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Waiting game over for AJ Bear

17 February 2006

After more than a week waiting around while his roommate, Craig Branch, attacked the downhill on Day 2 at Torino 2006 and the guy next door, Jono Brauer, took his shot at the combined on Day 4, AJ Bear is more than ready to go now that it's his turn on February 18 (Day 8).

The 29-year-old from Sydney has been training hard to prepare for the Super G, which uses the same hill at Sestriere Borgata as the men's downhill and combined downhill, but starts a little further down.

"I'm feeling great. I've had some great training the past four days, although the weather hasn't been co-operating the past couple of days," Bear said on the eve of his race.

"The snow's come in and we've got about a foot of fresh snow. There are a lot of people out there on the course working on it, so hopefully they get that scraped off back to the ice, but I'm really looking forward to tomorrow."

Super G is the second-fastest of the alpine events and, in many ways, the most challenging, requiring not only skiing ability, but bravery and brainpower as well.

The course is set on the morning of the race, with a series of gates forcing the skiers to tackle the 2325-metre Kandahar Banchetta course fast and hard, but with great control.

"We get an hour and a half to inspect the course, and we spend that time looking at every little bump and turn in the course," Bear explained.

"Then you have about an hour and a half before you start, so you spend that time visualising the lines you want to take so you know where you're going over the different blind rises - and there's a lot of terrain on this course, so there's a lot to remember.

"But I've done a lot of work with that in the past and I've got a pretty good memory and visualisation skills, so I guess I have an advantage there."

Bear, who did not finish the Super G at the Salt Lake 2002 Olympics, has had a severely injury-interrupted campaign since then.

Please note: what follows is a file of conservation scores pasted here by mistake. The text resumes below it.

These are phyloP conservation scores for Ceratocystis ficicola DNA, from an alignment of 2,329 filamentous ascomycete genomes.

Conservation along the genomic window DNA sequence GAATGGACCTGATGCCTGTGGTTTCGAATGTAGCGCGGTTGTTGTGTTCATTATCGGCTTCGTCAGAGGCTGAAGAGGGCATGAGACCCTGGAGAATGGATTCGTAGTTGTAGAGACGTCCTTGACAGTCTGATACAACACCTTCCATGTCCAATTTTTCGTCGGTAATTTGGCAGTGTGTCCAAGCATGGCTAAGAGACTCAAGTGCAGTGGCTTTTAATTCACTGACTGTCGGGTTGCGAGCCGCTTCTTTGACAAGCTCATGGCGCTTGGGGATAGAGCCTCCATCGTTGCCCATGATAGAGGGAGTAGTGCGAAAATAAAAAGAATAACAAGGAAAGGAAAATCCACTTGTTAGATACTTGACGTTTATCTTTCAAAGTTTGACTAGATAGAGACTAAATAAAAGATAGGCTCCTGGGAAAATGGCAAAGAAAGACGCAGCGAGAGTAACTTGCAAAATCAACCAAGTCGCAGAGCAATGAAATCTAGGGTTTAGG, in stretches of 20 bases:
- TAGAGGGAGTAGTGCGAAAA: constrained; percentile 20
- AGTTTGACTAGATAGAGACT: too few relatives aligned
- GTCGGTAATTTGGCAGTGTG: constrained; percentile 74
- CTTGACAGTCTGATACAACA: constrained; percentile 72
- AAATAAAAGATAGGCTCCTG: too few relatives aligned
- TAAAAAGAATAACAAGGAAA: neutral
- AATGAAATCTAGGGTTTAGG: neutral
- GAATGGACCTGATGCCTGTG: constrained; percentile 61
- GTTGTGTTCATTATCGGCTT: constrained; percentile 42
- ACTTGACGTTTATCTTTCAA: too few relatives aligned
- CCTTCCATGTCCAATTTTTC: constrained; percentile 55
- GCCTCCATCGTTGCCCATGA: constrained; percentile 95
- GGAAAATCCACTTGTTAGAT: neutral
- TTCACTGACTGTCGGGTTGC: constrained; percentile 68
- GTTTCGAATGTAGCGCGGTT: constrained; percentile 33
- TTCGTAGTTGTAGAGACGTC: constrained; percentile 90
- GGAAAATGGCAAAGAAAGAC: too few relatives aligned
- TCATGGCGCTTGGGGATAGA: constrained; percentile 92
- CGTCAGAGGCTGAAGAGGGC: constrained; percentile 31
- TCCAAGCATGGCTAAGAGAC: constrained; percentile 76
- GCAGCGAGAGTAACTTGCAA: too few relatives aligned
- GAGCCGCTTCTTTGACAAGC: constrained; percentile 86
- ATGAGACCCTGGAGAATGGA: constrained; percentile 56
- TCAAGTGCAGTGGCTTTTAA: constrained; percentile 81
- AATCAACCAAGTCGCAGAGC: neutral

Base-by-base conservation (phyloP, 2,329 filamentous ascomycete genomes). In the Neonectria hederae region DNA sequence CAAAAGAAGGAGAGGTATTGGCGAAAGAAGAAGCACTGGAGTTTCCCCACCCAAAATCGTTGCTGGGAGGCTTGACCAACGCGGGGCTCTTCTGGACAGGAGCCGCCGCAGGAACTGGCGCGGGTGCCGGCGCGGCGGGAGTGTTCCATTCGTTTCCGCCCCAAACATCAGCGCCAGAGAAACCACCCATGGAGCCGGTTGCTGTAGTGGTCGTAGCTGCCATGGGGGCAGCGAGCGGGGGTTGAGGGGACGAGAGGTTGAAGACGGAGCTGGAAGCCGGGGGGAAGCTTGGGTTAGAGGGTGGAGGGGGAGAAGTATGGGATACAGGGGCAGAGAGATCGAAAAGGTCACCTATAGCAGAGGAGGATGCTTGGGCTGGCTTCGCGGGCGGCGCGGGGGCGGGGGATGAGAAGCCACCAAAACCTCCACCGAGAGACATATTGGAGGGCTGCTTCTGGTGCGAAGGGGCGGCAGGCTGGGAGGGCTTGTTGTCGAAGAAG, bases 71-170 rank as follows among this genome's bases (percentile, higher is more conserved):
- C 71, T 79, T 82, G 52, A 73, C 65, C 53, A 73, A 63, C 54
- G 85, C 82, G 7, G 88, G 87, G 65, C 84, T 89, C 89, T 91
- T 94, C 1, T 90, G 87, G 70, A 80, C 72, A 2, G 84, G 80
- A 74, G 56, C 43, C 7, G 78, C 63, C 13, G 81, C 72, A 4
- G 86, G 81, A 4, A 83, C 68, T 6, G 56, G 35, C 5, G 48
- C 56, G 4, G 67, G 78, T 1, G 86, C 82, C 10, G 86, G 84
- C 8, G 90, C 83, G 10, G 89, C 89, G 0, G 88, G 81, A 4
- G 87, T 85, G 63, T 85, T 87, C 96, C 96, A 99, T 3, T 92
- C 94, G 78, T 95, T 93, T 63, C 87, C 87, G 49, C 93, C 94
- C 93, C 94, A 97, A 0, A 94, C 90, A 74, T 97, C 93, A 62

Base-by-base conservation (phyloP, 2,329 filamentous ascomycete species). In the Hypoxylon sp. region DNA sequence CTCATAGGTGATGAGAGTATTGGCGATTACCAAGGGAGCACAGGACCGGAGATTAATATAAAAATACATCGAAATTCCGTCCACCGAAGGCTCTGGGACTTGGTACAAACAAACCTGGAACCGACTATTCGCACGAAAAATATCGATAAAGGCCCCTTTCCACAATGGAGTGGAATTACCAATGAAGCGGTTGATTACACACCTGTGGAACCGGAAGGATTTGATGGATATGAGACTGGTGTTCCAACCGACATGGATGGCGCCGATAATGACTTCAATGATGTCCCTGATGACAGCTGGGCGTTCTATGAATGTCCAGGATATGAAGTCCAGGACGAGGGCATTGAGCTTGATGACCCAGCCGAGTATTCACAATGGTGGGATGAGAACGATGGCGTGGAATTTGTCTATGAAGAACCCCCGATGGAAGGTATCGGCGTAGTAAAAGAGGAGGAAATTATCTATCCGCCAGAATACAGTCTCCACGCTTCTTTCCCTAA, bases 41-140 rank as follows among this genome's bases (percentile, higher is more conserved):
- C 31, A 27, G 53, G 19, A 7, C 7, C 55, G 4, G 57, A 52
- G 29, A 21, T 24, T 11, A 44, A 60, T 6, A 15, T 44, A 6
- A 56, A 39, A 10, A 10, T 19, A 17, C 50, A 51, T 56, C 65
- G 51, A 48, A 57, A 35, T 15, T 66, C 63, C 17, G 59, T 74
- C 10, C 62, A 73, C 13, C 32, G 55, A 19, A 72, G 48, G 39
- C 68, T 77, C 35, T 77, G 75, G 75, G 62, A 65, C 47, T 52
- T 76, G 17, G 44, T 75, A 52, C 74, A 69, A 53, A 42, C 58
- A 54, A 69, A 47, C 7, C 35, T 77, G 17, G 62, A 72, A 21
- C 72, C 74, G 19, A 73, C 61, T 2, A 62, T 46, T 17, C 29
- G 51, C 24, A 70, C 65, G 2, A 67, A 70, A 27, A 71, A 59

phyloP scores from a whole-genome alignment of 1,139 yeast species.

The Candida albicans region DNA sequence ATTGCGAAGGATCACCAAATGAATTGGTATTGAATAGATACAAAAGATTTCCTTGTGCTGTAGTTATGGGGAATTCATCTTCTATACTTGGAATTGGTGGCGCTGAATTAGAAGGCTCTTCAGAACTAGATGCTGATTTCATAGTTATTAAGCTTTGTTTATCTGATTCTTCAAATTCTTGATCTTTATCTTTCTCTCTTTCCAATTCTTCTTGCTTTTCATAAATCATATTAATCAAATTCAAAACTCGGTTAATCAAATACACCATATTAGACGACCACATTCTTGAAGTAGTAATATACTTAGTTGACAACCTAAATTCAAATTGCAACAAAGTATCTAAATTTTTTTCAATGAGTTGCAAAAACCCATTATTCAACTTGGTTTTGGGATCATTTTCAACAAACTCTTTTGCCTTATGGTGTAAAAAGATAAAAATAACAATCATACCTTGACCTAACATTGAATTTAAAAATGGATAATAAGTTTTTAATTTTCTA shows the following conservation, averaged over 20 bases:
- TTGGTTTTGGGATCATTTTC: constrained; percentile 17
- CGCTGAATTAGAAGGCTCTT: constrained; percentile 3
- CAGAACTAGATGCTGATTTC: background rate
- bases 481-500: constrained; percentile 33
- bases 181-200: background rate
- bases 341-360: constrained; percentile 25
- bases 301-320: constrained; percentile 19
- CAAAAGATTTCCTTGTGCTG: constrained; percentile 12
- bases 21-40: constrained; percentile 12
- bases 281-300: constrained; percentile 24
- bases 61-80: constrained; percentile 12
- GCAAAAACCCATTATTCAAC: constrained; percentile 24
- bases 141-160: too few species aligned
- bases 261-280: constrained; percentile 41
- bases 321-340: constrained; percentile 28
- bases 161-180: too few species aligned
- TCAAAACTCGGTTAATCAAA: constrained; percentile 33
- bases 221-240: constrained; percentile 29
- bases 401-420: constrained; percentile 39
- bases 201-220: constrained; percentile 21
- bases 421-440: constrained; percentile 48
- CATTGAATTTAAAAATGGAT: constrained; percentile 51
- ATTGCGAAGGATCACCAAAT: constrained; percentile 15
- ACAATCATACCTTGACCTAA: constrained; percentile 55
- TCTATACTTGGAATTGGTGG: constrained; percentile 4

The following season, after scoring a 21st placing in Super G at Val Gardena, he was on track for the first top-20 of his career at Bormio in January 2003 when he crashed, suffering concussion and a broken arm.

In 2003/04, after back-to-back top-30 results he was again in great form, but in another high-speed crash, this time at Val Gardena, he damaged the anterior cruciate ligament ending his season.

A third successive season ended in pain when another high-speed crash at Bormio, in late December 2004, caused more knee ligament damage and forced a second knee reconstruction.

"It took a few races to build up my confidence. Being injured three years in a row definitely did some damage to my confidence, and you need to be supremely confident to race World Cup," Bear said.

"Unfortunately I also had a virus for about a month and a half, which luckily enough I managed to overcome a week or so before coming into the Olympic Village, so once I overcame that I got some good training in.

"I'm feeling 100 percent now and really ready to rip it up – to just give it my all and see what happens."

Glad to be at his second Olympics, Bear is not placing too much pressure on himself to produce a career-defining performance, although it would be fitting if the skiing 'gods' gave a little back to a man who has been through so much.

"I ski my fastest when I'm relaxed and I'm enjoying it, so I don't really have any other expectations, so I'm just going to go out there and try to enjoy it," he said.

"I know what to do. I've done all the hard work. My body knows what to do, my subconscious knows what to do, so I've just got to go out there and let myself do it."

Murray Brust/AOC
Sestriere

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